It is not often that social science and theology meet in ways that are vibrant, well written and intellectually imaginative. James Davison Hunter’s book, To Change the World: The Irony, Tragedy, and Possibility of Christianity in the Late Modern World, is a well crafted insightful reflection on the question how we live Christianly in the culture and society.
On the one hand, believers have been given a script by God to seek shalom, the wellbeing of the wider society. On the other hand, we have been given a script by contemporary culture and by our employers. The two scripts may overlap. After all, God’s creation initiative is filled with affirmation (“it was good”). Our creative mandate is to be involved in this world in which people of all faiths-and-none hold standards of goodness, truth, justice, and beauty. Working with our gifting in media gives us plenty of opportunity to affirm such gifts and shape things for the good.
However, the two scripts also clash at times. For example, the late modern emphasis on entertainment contributes to the trivializing of things. The speed by which news travels following the digital revolution may compromise depth of reflection and considerate research. Organizations have an in-house culture, an implied script that outlines values and expected behavior. We may work in a subculture that prefers controversy over balance; profit at the cost of integrity; ‘truth’ without grace, or considers long-working hours a sign of commitment.
Are we assimilated?
The danger is that unwittingly we are 'cooked in the culture', we assimilate uncritically to the dominant way of life . Our life and work develop facets that compromise our vocation to seek the wellbeing of others and honor God. Career prospects, business considerations, desire for reputation, time pressures, the lure of opportunities or the threat of cuts may all work against our capacity to influence and serve the common good.
A Faithful Presence
Assimilation prevents us from giving a rigorous critique and living out a creative alternative. Hunter proposes ‘a new city commons’, a commitment to the highest ideals and practices of human flourishing in a pluralistic world in which we are to live toward the wellbeing of others. He sketches a form of ‘faithful presence’ within culture and society.
While his discussion concerns a sharp analysis of the current ineffective ways Christians engage, particularly in politics, his carefully crafted alternative course for engagement translates well to all vocations. His wide-ranging examples range from vocations in healthcare, business, arts, housing education, IT, and service at the grocery check-out. These vignettes of the practice of ‘faithful presence’ are inspiring. The computer geeks whose company’s profit established a film and culture renewal fund in order to invest in projects that foster human flourishing; students who produce one of the most popular a magazines of film and culture; a business that restructured around the concept of mentoring, focusing equally on profession and production; and more.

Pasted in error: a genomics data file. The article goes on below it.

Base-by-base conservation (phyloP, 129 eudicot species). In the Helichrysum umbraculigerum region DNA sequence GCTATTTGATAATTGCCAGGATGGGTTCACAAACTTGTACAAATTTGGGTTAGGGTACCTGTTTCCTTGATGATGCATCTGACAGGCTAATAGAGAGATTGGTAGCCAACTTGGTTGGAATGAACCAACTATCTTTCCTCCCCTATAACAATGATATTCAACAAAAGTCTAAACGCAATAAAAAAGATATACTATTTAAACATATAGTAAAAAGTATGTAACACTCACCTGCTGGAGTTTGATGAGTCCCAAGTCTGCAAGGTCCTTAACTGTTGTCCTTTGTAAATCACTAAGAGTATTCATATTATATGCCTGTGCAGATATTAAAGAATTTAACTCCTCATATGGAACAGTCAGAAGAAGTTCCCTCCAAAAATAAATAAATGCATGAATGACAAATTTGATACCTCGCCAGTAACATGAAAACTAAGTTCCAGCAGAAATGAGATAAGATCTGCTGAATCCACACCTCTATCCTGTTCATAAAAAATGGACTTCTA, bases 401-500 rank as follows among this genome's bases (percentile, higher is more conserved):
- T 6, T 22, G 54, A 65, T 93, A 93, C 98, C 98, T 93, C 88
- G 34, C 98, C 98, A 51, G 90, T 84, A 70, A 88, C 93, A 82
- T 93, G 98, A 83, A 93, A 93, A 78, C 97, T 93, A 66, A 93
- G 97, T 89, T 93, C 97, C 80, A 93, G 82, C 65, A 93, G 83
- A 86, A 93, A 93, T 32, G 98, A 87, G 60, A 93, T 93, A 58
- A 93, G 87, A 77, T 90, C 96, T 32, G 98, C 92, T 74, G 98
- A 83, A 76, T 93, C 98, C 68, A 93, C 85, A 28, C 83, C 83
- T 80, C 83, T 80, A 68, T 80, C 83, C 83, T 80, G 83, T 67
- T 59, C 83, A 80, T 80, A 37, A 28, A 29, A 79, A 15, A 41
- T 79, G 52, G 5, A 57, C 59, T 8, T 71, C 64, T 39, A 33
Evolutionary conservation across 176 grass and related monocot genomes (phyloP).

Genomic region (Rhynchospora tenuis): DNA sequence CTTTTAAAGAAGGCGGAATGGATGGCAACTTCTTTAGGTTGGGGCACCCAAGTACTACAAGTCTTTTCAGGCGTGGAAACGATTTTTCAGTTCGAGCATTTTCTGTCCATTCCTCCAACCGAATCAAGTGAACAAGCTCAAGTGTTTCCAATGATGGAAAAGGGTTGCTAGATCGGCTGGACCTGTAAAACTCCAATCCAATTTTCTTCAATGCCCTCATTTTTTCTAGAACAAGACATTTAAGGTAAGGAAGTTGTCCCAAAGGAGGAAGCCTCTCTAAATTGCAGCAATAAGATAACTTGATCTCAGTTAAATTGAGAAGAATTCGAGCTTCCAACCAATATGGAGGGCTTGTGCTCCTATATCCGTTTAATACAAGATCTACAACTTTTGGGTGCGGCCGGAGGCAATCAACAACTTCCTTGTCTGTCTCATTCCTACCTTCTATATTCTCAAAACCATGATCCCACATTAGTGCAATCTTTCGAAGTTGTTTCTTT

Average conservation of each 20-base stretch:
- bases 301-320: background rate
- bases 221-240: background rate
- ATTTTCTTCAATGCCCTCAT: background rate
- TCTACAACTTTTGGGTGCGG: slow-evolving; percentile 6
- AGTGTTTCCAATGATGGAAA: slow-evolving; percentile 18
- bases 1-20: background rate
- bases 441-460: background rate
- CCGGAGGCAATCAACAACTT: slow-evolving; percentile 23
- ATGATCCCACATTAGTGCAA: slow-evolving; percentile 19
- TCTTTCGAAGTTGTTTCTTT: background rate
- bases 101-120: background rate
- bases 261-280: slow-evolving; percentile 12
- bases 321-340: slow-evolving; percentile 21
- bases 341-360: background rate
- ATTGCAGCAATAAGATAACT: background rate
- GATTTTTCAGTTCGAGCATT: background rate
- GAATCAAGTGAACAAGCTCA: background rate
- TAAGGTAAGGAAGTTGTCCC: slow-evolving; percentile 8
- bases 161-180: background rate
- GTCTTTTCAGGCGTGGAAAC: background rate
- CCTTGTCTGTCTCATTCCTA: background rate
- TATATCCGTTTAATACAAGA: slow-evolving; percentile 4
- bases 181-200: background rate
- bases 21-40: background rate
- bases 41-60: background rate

The alternative models also highlight the value of vocational networks and the new institutions created out of the network. For charisma and its cultural consequences exist within networks of similarly oriented people. This emphasis on community itself contains a rigorous critique of culture. While there is much to affirm in this world, the Church is meant to be a community of resistance. In every sphere (media, enterprise, education etc.), we are meant to challenge structures that dishonor God, dehumanize people and neglect the creation, and offer a constructive subversion of the frameworks of social life. As such, our faithful presence needs to extend into institutions of which we are part.
Hunter beautifully shows that subversion is creative and constructive. As Jesus, in obedience to the Father, manifested the power to bless, unburden, serve, heal mend, restore, and liberate, so also are we called in our home, work and community life to seek the good of all. I further quote, “For Christian believers, the call to faithfulness is a call to live in fellowship and integrity with the person and witness of Jesus Christ. There is a timeless character to this call that evokes qualities of life and spirit that are recognizable throughout history and across cultural boundaries”. Yet, to serve God in a particular time and place, suggests that faithfulness works itself out in the multifaceted realities of actual situations, amidst complex, social, political, economic, and cultural forces.
Reading his insightful challenges and inspiring suggestions for a new departure is food for the mind and soul. It leaves me pondering how I change in its light. And it fuels my curiosity about the possible cumulative effect of a faithful Christian presence on our culture. It is good to have our imagination challenged and horizons lifted. Shalom.
Marijke Hoek, Co-ordinator Forum for Change